y.ivanov

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Re: A new design for a JSON Parser
« Reply #70 on: July 29, 2021, 04:09:51 pm »
If you want a fast JSON parser for FPC, you may try what mORMot 2 offers.

Some numbers, parsing a JSON array of 8000 objects, for a bit more than 1MB:

Code: [Select]
  - JSON benchmark: 100,267 assertions passed  1.31s
     IsValidUtf8() in 16.63ms, 1.1 GB/s
     IsValidJson(RawUtf8) in 24.78ms, 790.8 MB/s
     IsValidJson(PUtf8Char) in 23.22ms, 843.9 MB/s
     JsonArrayCount(P) in 23.26ms, 842.7 MB/s
     JsonArrayCount(P,PMax) in 22.74ms, 862 MB/s
     JsonObjectPropCount() in 9.28ms, 1.1 GB/s
     TDocVariant in 140.43ms, 139.6 MB/s
     TDocVariant dvoInternNames in 156.73ms, 125 MB/s
     TOrmTableJson GetJsonValues in 24.98ms, 345.1 MB/s
     TOrmTableJson expanded in 37.36ms, 524.7 MB/s
     TOrmTableJson not expanded in 20.96ms, 411.2 MB/s
     fpjson in 810.40ms, 10.6 MB/s
I have certain doubts about the numbers written and their meanings. As far as I understand this is the output from the tests\mormot2tests program. For the specific tests cited, they don't do the same thing the last one does, i.e. full JSON parsing: fpjson := GetJSON(people, {utf8=}true).
In particular:
  • IsValidUtf8() - returns TRUE if the supplied buffer has valid UTF-8 encoding - irrelevant
  • IsValidJson(RawUtf8), IsValidJson(PUtf8Char) - returns true when argument looks like a JSON - irrelevant
  • JsonArrayCount() - does a flat scan, counting the elements in a JSON, which is assumed to be an array
  • JsonObjectPropCount() - counts number of fields in 1-st object into the JSON array
  • TOrmTableJson - does a partial split (1-st level) of a JSON, which is assumed to be an array
Throughput is calculated as length of the parsed data (* iterations) for the duration of execution, normalized in seconds. But how can they be compared when they do different things?

The only relevant test I see is TDocVariant. In the above figures TDocVariant is 139.6 MB/s vs 10.6 MB/s for fpjson. Let say that it is approx. 13:1 result.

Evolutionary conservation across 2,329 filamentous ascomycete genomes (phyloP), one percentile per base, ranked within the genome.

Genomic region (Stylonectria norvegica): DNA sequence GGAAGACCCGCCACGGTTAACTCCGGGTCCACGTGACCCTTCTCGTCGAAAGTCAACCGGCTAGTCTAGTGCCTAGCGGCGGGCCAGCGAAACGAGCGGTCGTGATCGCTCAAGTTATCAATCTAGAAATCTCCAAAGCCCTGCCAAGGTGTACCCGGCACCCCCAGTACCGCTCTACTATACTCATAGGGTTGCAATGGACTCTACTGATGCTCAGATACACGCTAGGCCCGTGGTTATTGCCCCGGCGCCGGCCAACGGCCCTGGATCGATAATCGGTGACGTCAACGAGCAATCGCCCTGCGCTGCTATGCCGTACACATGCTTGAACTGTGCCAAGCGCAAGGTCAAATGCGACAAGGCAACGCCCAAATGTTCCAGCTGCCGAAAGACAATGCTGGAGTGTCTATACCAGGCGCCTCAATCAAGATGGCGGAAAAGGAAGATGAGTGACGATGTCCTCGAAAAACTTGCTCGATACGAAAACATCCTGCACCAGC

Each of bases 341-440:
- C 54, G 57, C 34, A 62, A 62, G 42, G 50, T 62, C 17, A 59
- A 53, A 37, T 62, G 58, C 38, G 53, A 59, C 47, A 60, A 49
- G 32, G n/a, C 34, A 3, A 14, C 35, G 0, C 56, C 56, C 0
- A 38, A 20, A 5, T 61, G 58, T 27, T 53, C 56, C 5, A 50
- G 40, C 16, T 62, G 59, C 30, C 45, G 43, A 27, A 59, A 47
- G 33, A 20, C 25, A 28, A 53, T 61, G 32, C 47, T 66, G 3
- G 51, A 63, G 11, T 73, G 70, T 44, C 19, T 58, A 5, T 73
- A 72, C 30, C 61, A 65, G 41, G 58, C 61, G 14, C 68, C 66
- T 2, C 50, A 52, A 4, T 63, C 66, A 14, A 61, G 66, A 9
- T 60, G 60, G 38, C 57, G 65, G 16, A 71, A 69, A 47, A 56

At the other hand, I ran the recent mormot2tests as-is from the github. What I've got is:
Code: Text  [Select][+][-]
  1. - JSON benchmark: 100,293 assertions passed  3.13s
  2.      StrLen() in 1.01ms, 18.8 GB/s
  3.      IsValidUtf8(RawUtf8) in 14.84ms, 1.2 GB/s
  4.      IsValidUtf8(PUtf8Char) in 17.48ms, 1 GB/s
  5.      IsValidJson(RawUtf8) in 41.40ms, 473.4 MB/s
  6.      IsValidJson(PUtf8Char) in 39.19ms, 500.2 MB/s
  7.      JsonArrayCount(P) in 39.87ms, 491.6 MB/s
  8.      JsonArrayCount(P,PMax) in 37.54ms, 522.2 MB/s
  9.      JsonObjectPropCount() in 12.99ms, 873.4 MB/s
  10.      TDocVariant in 1.22s, 15.9 MB/s
  11.      TDocVariant dvoInternNames in 710.61ms, 27.5 MB/s
  12.      TOrmTableJson GetJsonValues in 36.38ms, 237 MB/s
  13.      TOrmTableJson expanded in 66.58ms, 294.4 MB/s
  14.      TOrmTableJson not expanded in 41.52ms, 207.7 MB/s
  15.      DynArrayLoadJson in 359.06ms, 54.6 MB/s
  16.      fpjson in 480.29ms, 4 MB/s

In short, mORMot 2 JSON parser is from 13 times to 50 times faster than fpjson - and I guess JSON tools.
Figures are: TDocVariant is 15.9 MB/s vs 4 MB/s for fpjson. That is 4:1. Not 50:1! Not 13:1!
I think 4:1 is also impressive, but in no way same as 13-50 to 1.



abouchez

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Re: A new design for a JSON Parser
« Reply #71 on: July 29, 2021, 05:11:15 pm »
The FPC tests were done on Linux x86_64 with FPC 3.2.0 and -O3.
So it is properly inlined, and uses our x86_64 memory manager written in asm.
Which are the recommended settings for a production server. You get similar results on Win64.
I guess you are using Win32 with the default FPC memory manager.

Some numbers are indeed irrelevant when comparing to other parsers - but meaningful anyway, since they are used within the framework and I wanted to have wide  benchmark values. For instance, IsValidUtf8() on x86_64 is around 13GB/s on my AVX2 CPU.

The relevant parsers, making a full parsing and extracting, are indeed:
- TDocVariant = object/array nodes parser storing values as variants, stored in a TDocVariantData record which could be mapped as a custom variant type;
- TOrmTableJson = array parser, optimized for an ORM list, with in-place unescape and #0 ending, creating a list of PUtf8Char to each value;
- DynArrayLoadJson = array parser, filling a dynamic array of records with all values.

As I wrote after this initial post, the initial numbers above were wrong about fpjson, due to an invalid length in the calculation. I have then published new values.